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Temporary relocation or permanent stay? Californians consider their future in Austin

As Californians were especially drawn to Austin in the pandemic, some may head back to the Bay Area. (CC)

In earlier phases of the pandemic, people took it as the perfect moment to uproot their lives to the newest boomtown. Many, particularly Californians, found a fit with Austin, enjoying the Texas weather and lower cost of living. But for some, it may only be a pitstop.


Melaku Mihret, who works remotely in Austin for a Meta office in the Bay Area, thinks some of the Californians who have moved to Texas in the pandemic may just move here temporarily, save money and then head back. Others have also speculated a possible reverse migration, but it may be too early to tell.

According to the Kinder Institute at Rice University, Texan migration to California has remained steady for years. And when it comes to Californians leaving, the institute says it's less about a pull into Texas and more of a push out of California driven by home prices.

But they're not all staying in Austin. U-Haul data shows departures from Austin were up 18% even as one-way arrivals were up 22% in 2021.

Melaku Mihret, a remote worker a Meta office in the Bay Area, is now living in Austin. (Andrea Guzman)


For Mihret, the biggest driver behind his move was the squeeze of costs in Northern California. If the cost of living wasn’t an issue, Mihret said he’d live in the Bay Area. So if Austin continues to become less and less affordable, would Californians go back?

For Mihret, not many places come close to what California offers. He points to the nature, such as the mountains and lakes, in California and the massive tech hub it is. Austin is “not even nearly close to California,” Mihret said, after acknowledging Austin's growth as an emerging tech hub.

Meanwhile others like Ian Davies, who grew up in Austin and left in 2011 when he was in high school, much prefer living in Austin.

His family had moved to Philadelphia, years passed and he eventually landed a job in financial operations at NBC Universal in Los Angeles, California. When the option of remote work during the pandemic came around, he longed to return home.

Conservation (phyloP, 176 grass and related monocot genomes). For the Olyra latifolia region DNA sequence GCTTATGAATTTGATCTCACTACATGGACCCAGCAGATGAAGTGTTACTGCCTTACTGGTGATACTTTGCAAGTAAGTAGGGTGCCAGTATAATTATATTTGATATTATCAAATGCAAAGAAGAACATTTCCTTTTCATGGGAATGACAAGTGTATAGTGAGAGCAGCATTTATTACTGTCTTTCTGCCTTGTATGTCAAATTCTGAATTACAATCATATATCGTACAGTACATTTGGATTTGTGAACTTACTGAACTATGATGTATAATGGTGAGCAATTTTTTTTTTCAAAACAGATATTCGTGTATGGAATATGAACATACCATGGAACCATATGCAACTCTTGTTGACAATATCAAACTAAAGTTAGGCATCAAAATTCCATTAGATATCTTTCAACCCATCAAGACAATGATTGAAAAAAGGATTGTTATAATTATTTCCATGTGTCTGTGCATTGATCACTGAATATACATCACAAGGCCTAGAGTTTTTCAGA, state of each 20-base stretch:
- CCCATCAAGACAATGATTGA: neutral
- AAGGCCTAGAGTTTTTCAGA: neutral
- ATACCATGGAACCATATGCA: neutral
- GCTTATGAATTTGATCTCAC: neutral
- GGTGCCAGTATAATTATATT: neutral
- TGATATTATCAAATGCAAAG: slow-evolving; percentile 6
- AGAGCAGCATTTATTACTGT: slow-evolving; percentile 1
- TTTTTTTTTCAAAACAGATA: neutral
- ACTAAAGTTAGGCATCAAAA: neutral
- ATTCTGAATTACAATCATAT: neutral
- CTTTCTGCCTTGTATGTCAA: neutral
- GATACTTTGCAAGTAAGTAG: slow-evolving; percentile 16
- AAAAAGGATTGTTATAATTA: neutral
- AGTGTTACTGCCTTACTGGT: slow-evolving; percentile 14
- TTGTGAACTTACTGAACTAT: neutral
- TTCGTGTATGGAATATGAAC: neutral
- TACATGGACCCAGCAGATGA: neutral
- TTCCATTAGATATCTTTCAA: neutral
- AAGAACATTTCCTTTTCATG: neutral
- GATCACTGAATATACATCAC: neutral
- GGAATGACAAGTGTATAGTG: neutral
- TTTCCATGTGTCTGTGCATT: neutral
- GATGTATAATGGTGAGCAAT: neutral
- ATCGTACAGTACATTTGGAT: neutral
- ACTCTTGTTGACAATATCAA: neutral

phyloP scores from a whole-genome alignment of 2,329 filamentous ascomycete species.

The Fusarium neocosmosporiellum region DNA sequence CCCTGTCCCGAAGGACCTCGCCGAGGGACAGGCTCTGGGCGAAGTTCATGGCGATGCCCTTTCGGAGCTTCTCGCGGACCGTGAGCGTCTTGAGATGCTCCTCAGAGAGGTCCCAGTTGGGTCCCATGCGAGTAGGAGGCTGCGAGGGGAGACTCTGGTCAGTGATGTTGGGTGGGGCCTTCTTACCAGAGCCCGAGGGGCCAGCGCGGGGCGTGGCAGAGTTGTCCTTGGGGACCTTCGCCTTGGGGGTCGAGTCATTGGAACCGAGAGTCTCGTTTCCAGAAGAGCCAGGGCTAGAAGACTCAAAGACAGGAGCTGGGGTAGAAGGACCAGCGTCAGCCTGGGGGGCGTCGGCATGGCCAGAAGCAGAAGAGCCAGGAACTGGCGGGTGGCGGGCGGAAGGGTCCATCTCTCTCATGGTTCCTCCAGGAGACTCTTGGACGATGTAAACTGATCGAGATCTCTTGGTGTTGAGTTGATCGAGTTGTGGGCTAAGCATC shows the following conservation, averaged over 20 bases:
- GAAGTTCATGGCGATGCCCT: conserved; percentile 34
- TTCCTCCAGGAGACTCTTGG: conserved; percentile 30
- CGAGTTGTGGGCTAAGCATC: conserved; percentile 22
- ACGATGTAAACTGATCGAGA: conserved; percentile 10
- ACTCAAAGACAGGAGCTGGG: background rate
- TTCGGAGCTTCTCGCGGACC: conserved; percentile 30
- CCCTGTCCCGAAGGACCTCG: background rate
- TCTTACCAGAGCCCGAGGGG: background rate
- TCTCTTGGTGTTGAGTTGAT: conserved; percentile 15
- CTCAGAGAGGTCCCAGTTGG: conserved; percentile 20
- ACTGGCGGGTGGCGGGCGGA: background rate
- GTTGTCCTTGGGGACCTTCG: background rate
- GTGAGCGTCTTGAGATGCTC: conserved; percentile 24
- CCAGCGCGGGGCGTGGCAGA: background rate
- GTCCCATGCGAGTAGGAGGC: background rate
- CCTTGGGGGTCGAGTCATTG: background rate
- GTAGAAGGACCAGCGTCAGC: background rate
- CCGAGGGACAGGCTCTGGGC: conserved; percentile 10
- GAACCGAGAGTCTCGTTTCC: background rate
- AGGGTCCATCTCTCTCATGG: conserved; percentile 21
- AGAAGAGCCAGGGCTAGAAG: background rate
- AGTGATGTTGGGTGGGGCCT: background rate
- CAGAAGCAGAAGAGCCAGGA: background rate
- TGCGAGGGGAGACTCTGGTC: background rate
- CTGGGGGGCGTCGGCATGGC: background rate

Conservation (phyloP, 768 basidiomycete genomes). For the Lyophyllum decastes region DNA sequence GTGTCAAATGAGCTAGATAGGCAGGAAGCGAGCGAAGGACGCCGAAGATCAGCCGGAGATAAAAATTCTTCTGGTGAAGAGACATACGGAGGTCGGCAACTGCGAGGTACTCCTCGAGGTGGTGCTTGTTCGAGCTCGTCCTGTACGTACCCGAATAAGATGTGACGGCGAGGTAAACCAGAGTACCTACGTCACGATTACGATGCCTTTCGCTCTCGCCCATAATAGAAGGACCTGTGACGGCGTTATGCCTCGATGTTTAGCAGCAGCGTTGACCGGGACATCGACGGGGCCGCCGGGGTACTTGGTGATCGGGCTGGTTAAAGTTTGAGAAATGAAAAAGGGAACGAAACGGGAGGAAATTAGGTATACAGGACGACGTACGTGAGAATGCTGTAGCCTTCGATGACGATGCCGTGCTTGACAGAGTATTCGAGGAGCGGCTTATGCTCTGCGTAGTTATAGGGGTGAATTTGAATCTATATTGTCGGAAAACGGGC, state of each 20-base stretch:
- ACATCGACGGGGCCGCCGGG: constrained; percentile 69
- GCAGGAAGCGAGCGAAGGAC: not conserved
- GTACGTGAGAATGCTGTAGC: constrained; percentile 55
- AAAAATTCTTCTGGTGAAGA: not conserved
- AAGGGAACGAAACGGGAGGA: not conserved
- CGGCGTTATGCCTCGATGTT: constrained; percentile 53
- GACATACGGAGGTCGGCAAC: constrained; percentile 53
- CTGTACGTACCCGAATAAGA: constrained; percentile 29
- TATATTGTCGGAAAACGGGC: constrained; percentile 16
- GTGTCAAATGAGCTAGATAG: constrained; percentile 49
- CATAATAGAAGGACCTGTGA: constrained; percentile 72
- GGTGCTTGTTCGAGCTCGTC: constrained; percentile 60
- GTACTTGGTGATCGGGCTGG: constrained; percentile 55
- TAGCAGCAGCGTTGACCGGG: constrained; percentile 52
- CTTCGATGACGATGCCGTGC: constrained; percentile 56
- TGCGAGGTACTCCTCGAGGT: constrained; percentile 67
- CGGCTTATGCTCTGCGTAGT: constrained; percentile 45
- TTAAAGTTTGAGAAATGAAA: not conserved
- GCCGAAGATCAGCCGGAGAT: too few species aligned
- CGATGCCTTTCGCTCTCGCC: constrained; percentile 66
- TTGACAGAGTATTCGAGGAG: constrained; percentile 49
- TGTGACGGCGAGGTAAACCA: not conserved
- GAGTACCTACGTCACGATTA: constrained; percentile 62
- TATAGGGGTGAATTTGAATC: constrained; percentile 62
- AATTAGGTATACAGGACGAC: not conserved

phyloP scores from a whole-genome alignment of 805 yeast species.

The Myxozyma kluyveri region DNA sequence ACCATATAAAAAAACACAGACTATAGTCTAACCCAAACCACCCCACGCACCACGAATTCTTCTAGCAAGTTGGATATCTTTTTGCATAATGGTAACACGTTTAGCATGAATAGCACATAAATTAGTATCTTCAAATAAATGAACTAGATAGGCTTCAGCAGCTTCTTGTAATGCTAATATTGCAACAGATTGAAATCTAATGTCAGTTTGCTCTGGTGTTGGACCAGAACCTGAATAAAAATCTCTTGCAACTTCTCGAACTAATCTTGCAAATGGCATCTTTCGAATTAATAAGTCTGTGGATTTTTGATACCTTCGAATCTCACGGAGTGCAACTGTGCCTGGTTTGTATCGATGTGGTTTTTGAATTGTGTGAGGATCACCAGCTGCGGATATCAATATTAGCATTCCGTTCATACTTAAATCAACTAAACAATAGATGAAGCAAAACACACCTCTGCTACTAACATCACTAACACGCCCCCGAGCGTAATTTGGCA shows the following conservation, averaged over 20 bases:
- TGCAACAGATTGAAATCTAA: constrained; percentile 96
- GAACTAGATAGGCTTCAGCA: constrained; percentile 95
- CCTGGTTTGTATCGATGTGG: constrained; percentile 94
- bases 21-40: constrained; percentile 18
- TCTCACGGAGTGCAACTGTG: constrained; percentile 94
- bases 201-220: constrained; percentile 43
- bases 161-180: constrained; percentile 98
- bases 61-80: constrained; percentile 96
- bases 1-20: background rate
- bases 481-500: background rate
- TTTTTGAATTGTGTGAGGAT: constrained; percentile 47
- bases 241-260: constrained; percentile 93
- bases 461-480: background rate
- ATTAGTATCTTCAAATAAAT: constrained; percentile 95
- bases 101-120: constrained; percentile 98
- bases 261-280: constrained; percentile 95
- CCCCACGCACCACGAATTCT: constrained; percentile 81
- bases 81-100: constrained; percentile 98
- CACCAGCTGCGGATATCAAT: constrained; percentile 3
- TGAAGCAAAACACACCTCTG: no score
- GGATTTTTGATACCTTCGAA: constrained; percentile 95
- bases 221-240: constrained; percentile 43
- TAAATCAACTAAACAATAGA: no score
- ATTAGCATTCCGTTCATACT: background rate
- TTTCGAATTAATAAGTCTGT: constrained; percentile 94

“I couldn’t wait to move back to Austin,” Davies said. “Not that I didn’t enjoy my time in LA. But LA is just a whole other beast than Austin.”

Ian Davies does remote work for NBC Universal in Downtown Austin in early January. (Andrea Guzman)


But a downside he says is it's become more expensive in the past year and half since he returned. The Austin-Round Rock-Georgetown metro area had the 12th highest change in a recent study on cost of living increases across the country. And among the nation’s top 10 tech hubs, Austin saw the largest year-over-year increase in average rent this past September, with an average of $1,647.

It's a cost of a growing city. Davies sees a positive in all the growth, as he enjoys living in a city with a diverse population, like when he was in LA.

“There’s a group of Austinites who are very against people moving here, and I’m definitely not part of that crowd. I want to share this city with other people. I think it’s awesome.”

He says he wouldn’t want to be anywhere else.

“I hope that Austin can keep its soul and keep its weirdness. Like blues and rock and live music,” Davies said. “I haven’t seen much of that change. I hope people that move here can adapt the spirit of the past and carry that.”

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